In addition, as best shown, in FIGS. 3 and 4, in a preferred embodiment, the lowest portion 60 of the lower rim 44, along a majority of its length in the direction from the ballstop portion 14 to the scoop portion 20, is substantially parallel to the first horizontal plane 25 and second horizontal plane 27. In other words, the lowest portion 60 is substantially flat and parallel to the first horizontal plane 25 and second horizontal plane 27. This increases the length of the pivot point 70 as the head is rotated from the face-off position to the clamping position, which helps to ensure that the entirety of the length of the lower portion 64 of the lower rim 46 contacts the ground at substantially the same time as the stick is rotated to the clamping position, which helps to ensure that the lacrosse ball is captured between the sidewalls 16, 18 and maintained along the back side portion 80 of the frame 12. This assists in preventing the ball from escaping out from a location nearer to the scoop portion 20 or ballstop portion 14 if the head is angled forwardly or rearwardly as the head 10 is rotated from the face-off position to the clamping position. One of ordinary skill would realize the benefit of this increased ball retention aspect.

In other alternative embodiments, the lowest portion 60 of the lower rim 44 may be substantially flat along its length, but non-parallel with respect to the first horizontal plane 25 and second horizontal plane 27 (i.e. angled with respect to the first horizontal plane 25 and second horizontal plane 27). This angling may be slightly upward towards the scoop 20 or slightly upward towards the ball stop 14.

In yet another alternative embodiment, the lowest portion 60 of the lower rim 44 may be slightly shaped in a regular or irregular manner along its length but remain essentially parallel along the entirety of its length with respect to the first horizontal plane 25 and second horizontal plane 27. For example, the lowest portion 60 may have a slight c-shape (with the concavity facing the first horizontal plane 25 and second horizontal plane 27 along its length from the ballstop 14 to the scoop 20.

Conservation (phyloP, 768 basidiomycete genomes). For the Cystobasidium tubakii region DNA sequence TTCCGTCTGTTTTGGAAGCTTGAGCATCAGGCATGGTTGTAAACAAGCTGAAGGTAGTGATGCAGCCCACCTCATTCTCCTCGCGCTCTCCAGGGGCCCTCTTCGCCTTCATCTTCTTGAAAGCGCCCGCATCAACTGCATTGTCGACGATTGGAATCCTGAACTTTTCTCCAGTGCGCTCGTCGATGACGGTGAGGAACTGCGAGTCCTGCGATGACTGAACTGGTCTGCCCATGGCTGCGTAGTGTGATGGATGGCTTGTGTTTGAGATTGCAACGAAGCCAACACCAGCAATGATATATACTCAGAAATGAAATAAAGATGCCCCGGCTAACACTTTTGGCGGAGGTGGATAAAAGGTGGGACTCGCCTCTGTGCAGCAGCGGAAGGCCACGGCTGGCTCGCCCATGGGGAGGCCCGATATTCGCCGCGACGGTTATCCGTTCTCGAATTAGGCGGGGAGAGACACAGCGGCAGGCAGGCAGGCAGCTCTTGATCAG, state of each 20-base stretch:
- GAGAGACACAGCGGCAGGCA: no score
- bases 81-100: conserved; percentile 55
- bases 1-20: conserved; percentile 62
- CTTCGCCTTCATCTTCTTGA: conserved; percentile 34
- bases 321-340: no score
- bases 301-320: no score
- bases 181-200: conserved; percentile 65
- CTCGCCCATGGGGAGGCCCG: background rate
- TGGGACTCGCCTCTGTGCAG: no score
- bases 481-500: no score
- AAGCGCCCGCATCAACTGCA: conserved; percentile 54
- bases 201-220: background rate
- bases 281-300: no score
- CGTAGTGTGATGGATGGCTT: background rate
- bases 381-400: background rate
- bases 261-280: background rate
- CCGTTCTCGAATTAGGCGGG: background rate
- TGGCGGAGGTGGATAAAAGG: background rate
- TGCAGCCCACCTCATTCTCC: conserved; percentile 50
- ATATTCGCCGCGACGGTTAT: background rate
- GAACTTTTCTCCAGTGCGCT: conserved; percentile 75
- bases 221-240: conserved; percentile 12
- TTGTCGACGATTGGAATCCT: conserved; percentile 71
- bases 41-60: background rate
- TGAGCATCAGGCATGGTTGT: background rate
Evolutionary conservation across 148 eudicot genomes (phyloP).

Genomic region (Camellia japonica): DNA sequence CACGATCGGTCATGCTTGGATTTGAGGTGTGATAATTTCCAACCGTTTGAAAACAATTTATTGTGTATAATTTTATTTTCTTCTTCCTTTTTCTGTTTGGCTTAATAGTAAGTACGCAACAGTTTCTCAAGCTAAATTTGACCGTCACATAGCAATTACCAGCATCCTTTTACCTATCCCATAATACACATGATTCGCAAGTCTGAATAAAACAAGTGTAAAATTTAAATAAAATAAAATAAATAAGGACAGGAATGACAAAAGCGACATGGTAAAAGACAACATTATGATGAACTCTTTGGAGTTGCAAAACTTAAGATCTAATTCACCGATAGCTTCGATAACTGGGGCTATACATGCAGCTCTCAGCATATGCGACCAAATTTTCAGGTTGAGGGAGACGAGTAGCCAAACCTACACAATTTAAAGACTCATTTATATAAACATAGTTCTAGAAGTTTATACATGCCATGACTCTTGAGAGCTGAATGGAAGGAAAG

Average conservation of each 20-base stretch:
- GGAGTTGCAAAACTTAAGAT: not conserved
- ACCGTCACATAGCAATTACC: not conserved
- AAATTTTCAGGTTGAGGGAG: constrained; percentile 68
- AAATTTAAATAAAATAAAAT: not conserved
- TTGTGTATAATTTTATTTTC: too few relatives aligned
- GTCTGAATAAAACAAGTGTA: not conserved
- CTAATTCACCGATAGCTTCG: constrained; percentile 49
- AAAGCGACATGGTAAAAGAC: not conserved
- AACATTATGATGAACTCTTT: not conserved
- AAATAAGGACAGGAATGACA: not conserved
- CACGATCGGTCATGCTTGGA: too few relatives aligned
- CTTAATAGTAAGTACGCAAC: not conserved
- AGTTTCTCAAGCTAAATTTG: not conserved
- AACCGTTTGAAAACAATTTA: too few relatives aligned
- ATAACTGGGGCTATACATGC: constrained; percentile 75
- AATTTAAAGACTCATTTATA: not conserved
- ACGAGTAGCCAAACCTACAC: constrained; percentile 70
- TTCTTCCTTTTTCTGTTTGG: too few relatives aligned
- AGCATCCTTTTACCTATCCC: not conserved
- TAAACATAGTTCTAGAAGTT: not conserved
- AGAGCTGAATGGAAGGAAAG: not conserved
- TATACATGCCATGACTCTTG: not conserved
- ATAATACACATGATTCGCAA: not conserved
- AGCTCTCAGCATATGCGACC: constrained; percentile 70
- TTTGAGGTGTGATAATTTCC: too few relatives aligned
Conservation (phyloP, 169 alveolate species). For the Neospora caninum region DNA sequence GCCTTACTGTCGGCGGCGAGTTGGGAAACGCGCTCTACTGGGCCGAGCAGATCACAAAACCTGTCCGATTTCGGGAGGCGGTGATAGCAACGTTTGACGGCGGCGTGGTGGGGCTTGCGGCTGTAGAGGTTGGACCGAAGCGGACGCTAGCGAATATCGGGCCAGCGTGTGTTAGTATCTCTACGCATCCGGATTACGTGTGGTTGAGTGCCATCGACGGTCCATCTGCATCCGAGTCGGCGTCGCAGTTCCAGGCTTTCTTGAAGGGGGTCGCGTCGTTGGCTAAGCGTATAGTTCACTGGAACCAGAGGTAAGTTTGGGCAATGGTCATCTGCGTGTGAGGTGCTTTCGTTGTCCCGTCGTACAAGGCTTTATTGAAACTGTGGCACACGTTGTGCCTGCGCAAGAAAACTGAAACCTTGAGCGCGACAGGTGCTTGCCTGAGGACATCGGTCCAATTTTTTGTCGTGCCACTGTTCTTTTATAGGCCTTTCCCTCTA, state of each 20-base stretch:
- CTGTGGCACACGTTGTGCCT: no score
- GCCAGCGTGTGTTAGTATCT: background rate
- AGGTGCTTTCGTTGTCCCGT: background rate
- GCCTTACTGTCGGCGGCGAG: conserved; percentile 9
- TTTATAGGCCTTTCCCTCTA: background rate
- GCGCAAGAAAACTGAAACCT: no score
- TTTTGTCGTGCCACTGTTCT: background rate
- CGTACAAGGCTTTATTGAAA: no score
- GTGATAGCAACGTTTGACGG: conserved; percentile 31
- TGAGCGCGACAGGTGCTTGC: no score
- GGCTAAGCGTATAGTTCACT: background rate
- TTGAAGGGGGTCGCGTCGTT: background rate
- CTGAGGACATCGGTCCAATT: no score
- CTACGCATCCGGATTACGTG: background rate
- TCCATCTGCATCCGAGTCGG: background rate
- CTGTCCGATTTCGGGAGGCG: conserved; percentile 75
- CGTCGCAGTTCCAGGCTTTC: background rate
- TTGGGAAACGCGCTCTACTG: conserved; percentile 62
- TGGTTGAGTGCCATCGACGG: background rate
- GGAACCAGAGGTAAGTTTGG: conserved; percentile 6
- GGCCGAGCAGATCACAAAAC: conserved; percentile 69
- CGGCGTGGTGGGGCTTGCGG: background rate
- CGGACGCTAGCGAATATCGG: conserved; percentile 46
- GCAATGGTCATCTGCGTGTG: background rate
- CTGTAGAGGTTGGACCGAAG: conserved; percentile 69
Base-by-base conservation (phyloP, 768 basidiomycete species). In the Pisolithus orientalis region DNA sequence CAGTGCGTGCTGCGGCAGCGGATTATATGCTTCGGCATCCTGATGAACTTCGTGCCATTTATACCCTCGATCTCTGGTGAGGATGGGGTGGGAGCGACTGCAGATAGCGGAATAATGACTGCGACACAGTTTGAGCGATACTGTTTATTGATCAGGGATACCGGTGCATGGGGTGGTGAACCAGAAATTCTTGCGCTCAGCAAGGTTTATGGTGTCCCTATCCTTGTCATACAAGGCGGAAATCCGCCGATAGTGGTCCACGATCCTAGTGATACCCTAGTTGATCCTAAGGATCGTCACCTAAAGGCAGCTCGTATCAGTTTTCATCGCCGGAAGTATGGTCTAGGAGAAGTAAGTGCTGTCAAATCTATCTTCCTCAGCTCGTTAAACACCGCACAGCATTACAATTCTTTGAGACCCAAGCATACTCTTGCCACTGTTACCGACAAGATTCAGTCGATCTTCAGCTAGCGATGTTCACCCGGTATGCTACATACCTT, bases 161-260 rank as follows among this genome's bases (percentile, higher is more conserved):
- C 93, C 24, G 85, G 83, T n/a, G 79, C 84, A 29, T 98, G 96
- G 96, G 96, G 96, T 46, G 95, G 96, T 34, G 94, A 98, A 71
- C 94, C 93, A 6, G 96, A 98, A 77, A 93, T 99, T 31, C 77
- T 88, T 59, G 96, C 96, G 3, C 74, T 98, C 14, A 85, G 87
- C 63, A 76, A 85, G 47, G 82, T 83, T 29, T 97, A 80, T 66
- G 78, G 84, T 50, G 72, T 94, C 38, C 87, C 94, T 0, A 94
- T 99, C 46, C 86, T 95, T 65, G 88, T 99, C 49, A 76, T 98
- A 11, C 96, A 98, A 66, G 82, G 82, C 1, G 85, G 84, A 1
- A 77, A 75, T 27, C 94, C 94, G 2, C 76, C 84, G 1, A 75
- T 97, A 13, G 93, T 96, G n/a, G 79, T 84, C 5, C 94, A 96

In another example, a portion of the lowest portion 60 nearer to the ballstop 14 may be substantially flat while another portion of the lowest portion 60 may be angled or slightly curved upward towards the scoop 20 and still fall within the spirit of the present invention. The opposite is also contemplated wherein a portion of the lowest portion 60 nearer to the scoop 20 may be substantially flat while another portion of the lowest portion 60 may be angled or slightly curved upward towards the ballstop 14 and still fall within the spirit of the present invention.

As also shown in FIGS. 4 and 5, the net securing structures 54 of the lower rim 44 are also slightly raised towards the first horizontal plane 25 and second horizontal plane 27 than the corresponding net securing structures of the lower rim 46. The attached netting 52 is thus correspondingly raised. In accordance with another embodiment, the sidewalls 16 can have a second row or set of string holes formed therein that is at the same level as the net securing structures 54 of the sidewall 18 such that the pocket is level.

However, it is also contemplated that the net securing structures 54 of both lower rims 44 and 46, in other alternative embodiments, may be substantially the same distance from the horizontal planes 25 and 27 and still fall within the spirit of the present invention. In this arrangement, the netting 52 may more quickly contact and cover the lacrosse ball as the lacrosse stick is rotated from the face-off position to the clamping position, potentially allowing a player increase the number of “wins” in face-offs.

In yet another alternative arrangement, the lower rims 44, 46 may include a recessed channel (not shown) along their inner surfaces that aid in ball retention when the ball is cradled within the stick and aid in reducing netting wear when the net securing structures are located within the recessed channels. The recessed channels may also potentially change the netting configuration and its effects on contacting the lacrosse ball during face-offs.

It will be understood that the methods of the present invention can yield a variety of different types of lacrosse heads and is thus not limited to the proposed arrangement shown in FIGS. 1 through 5. Thus, lacrosse sticks with different ballstop, sidewall, or scoop design configurations having the shortened or asymmetrical sidewall design of the present invention are specifically contemplated.

In addition, the present invention illustrates a configuration where the lowest portion 60 of sidewall 16 is raised closer to horizontal plane 25 than the lowest portion 64 of sidewall 18. However, it is recognized that a lacrosse head formed with the opposite arrangement is contemplated, wherein the lowest portion 64 of sidewall 18 is raised closer to horizontal plane 25 than the lowest portion 60 of sidewall 16, and still fall within the spirit of the present invention.

While particular embodiments of the invention have been shown and described, numerous variations and alternate embodiments will occur to those skilled in the art.